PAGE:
1. Tell me about the most unexpected change to you as a person or to your life since becoming a parent?
Discovering that I can survive on an average of five hours sleep is definitely up there! But beyond that, I think learning that while the advent of children in no way dimmed my career ambitions – if anything it gave them greater purpose – at the same time those ambitions were overtaken, or put into context, by a love and passion for my daughters that nothing can match. And nothing will ever be more important.
2. What has been the biggest challenge you have faced since having children?
First, balancing my wish to be a present, attached, hands-on parent, with the desire to pursue my career and also nurture my own identity. Next, balancing that juggle with all the other roles in my life of wife, daughter, friend. And then doing it twice over – trying to be as tuned in and available as I was for my eldest daughter, for the youngest, and for both of them at once.
3. What do you regard as your greatest achievement?
Work-wise, being long-listed for the Baileys Prize for Women’s Fiction. This was such a surprise, and so affirming to me as a writer.
4. They say what doesn’t kill you makes you stronger. What hasn’t killed you?
In my career, years and years of rejection! Outside of work, before my first daughter was born, we suffered a miscarriage, discovered at the 12-week scan. It was an incredibly hard time, and one I still feel emotional about. But it brought my husband and I even closer together, it gave me an insight and empathy I may otherwise have been blind to, and it made me cherish the miracle of life and of my children.
5. Who inspires you?
My kids do. I think as we grow older we lose our sense of wonder. We become more cynical and less passionate. I watch them meet each new part of their lives, each new simple activity of their days, with endless imagination and enthusiasm (and sometimes strong-willed resistance) and I am inspired by the strength of their feeling, the fire wrapped up in such a small bundle. And I try to channel that.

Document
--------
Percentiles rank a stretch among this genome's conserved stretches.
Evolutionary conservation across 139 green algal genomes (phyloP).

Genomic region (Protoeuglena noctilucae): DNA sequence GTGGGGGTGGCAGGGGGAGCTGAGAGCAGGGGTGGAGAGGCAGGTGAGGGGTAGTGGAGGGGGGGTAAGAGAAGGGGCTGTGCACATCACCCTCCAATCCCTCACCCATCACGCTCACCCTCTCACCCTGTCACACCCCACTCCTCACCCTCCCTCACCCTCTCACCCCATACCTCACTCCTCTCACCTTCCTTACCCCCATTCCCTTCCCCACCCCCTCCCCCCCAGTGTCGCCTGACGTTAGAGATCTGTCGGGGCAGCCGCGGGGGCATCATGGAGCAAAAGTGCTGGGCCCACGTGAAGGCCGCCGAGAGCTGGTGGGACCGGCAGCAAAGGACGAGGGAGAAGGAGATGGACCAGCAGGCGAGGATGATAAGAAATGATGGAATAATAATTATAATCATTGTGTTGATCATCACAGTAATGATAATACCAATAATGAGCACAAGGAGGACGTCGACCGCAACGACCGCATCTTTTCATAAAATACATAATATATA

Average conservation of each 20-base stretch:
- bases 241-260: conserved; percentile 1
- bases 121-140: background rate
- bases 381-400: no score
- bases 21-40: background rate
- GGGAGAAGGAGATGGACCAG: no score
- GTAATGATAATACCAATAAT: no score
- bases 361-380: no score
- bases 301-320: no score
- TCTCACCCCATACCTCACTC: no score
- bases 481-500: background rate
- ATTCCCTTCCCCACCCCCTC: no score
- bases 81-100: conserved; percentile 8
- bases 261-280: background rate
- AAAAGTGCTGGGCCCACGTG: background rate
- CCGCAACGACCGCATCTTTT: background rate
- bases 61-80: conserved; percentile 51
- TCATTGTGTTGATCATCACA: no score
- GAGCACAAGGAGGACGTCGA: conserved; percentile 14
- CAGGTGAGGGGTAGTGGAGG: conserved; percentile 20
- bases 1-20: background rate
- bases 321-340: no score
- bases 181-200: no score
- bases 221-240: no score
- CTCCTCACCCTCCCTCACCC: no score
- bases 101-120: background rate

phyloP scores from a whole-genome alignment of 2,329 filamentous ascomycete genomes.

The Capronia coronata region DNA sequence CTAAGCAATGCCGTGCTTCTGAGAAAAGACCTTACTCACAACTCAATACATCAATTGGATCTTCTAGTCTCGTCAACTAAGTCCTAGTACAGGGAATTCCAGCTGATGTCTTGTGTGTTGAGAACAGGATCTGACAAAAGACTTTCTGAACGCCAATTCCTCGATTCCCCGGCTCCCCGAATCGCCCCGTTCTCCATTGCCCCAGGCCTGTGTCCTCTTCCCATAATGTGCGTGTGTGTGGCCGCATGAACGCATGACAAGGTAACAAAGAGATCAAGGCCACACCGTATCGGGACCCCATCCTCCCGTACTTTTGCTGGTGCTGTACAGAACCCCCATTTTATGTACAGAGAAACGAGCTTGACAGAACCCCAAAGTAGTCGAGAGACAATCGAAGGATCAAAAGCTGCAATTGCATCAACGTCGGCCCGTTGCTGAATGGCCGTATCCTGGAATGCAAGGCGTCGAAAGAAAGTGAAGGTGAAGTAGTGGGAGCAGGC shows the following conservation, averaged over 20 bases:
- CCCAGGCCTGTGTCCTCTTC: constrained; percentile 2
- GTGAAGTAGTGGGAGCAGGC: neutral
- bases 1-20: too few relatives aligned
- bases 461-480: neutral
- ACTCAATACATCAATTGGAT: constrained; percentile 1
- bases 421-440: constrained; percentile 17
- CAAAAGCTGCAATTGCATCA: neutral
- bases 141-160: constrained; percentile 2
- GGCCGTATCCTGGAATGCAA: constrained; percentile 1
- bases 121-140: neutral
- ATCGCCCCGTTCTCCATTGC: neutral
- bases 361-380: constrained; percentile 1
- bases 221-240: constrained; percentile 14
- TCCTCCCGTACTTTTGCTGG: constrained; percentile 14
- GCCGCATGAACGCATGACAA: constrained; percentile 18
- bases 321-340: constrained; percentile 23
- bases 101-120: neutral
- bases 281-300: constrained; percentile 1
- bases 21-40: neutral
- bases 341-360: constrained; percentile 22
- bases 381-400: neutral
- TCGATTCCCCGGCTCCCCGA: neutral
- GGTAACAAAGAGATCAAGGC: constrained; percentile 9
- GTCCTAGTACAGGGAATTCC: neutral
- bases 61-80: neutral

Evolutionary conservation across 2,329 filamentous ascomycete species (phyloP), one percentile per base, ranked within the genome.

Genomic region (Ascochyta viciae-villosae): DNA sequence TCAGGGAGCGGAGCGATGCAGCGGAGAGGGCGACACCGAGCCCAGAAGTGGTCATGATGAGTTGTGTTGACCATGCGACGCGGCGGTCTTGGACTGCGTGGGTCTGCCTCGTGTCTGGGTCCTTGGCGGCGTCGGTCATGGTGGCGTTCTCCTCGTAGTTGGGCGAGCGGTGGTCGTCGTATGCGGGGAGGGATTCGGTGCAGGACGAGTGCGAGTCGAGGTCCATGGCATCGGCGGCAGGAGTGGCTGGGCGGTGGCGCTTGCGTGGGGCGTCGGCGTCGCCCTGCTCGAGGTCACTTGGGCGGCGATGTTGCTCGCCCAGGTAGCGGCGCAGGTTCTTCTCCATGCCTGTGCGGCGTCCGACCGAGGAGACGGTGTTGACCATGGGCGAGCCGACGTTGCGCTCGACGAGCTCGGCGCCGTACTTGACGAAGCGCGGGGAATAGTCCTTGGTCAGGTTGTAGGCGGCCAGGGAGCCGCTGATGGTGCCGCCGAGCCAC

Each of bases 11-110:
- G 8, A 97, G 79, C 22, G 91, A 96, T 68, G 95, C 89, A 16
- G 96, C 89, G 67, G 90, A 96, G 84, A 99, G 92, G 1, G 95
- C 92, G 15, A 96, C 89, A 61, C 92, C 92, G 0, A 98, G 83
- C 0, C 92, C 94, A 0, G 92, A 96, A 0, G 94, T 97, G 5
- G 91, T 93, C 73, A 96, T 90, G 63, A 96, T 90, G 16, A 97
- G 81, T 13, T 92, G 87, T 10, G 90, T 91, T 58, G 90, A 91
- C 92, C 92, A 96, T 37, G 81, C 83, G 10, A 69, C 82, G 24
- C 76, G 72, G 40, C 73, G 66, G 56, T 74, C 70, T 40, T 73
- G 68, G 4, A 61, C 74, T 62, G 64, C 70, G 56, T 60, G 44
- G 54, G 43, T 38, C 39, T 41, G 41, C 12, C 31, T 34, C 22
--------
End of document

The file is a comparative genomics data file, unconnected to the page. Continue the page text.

6. I have just invented a time machine (and you thought you’d achieved something great). You can now go backwards or forwards to any point in time and deliver any message to any person, what’s your message and who is it for?
Wow…not a hard question or anything! I mean, I should probably deliver a message that would prevent a great war, or tell the Titanic captain about the iceberg. But they probably wouldn’t believe me anyway. So keeping it personal, I’d probably jump forwards in time to when I’m not around any more, and make sure my kids know how much I love them.
7. You have the opportunity to influence the entrepreneurs of the future. What life changing invention would you like to see on the drawing board?
Well I quite liked your idea of the time machine…
8. I have waved a magic wand and all of your responsibilities have been taken care of for 24 hours. What are you going to do?
It sounds trite, since it’s my job, but I actually love writing, and reading, so I’d probably spend a few hours doing that. Then I’d go for a run with my hubby. (If your magic wand could arrange it to be good weather too, that would be fab.) Maybe at the end of the run we’d swing by my favourite café where we could bump into some good friends. Then I’d spend the afternoon at my parents’ house where my kids would be dashing around, and all my siblings and their families would descend upon us for a great big bbq that would finish just in time to put the girls to bed (with lots of cuddles and no resistance) and curl up on the TV with a movie and a take away.
9. How can parents best be empowered to properly balance a career and a family life?
I think first by freeing ourselves of the guilt that comes with whatever decision you make. For so many parents, no matter how you structure the balance, there is often a feeling of not being enough, not being present enough or good enough. After that, I think we need to encourage the infrastructure in our societies that would allow parents to really make these choices without them being impossible for practical reasons. For example if returning to work, mothers may need ways to continue breastfeeding, or have better access to good and affordable childcare.
10. You’re off for a night out tonight. Where will you go, what will you drink and what will be the topic of conversation?
I’ll go to the theatre with my husband. Then pop into The Landsdowne in Primrose Hill for a late night pizza and a glass of red wine. And we’ll talk about the play…before probably straying back into conversation about our girls.